Who thought that a short, rubbery, ugly looking alien with an appetite for Reese’s Pieces could manage to rake in over $700 million in worldwide ticket sales? Then again, when you have a couple of visionaries in charge of making a movie, these films have no boundaries. 

Depending on the scene, E.T. was either a full animatronic puppet, or a costume that had animatronic elements that a little person could fit into. It could emote perfectly and had over a dozen facial expressions at its disposal. The baby steps that Spielberg took during Jaws were more like gigantic strides with the advancements made in E.T. The puppet could pull off comedy, joy, anger, and remorse completely convincingly, and singlehandedly made the questionable premise of the movie work flawlessly.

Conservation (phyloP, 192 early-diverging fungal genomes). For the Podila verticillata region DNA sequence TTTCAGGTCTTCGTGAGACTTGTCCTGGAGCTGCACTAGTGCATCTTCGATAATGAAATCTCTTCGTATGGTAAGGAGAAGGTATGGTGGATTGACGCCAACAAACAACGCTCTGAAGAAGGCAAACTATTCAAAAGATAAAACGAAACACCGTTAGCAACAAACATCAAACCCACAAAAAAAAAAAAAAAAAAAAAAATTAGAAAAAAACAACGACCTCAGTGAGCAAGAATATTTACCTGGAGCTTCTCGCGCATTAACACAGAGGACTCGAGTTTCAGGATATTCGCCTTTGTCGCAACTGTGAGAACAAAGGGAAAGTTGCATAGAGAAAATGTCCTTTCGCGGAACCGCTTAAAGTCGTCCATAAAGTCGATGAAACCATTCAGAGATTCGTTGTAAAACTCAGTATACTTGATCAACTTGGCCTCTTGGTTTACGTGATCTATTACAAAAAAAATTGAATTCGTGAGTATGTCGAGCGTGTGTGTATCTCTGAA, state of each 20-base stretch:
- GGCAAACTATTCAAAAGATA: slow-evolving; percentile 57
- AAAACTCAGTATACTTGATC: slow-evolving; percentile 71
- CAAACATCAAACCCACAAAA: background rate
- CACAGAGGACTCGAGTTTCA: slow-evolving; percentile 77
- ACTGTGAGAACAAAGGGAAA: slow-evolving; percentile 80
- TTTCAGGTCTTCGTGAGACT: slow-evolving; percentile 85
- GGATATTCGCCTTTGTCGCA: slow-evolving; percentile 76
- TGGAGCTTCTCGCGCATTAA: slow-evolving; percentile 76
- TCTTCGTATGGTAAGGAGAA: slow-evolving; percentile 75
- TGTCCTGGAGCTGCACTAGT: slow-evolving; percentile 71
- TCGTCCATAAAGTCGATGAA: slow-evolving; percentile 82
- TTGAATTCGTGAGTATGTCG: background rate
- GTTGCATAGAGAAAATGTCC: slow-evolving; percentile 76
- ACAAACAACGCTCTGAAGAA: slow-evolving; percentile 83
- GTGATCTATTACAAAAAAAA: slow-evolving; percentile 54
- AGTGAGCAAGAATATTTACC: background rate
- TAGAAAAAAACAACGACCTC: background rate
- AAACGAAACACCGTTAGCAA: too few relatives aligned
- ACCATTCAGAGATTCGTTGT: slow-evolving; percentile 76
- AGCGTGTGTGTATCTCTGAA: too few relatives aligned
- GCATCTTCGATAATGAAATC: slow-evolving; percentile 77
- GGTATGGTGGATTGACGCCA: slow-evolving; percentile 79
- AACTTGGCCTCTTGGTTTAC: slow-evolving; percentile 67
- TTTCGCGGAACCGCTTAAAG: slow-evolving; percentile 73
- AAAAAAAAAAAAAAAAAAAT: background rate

While the special effects team did a great job in bringing this puppet to life, it was really Spielberg’s vision that made E.T. break down the barriers of prior works of puppetry and become one of the most memorable on-screen characters of the ‘80s.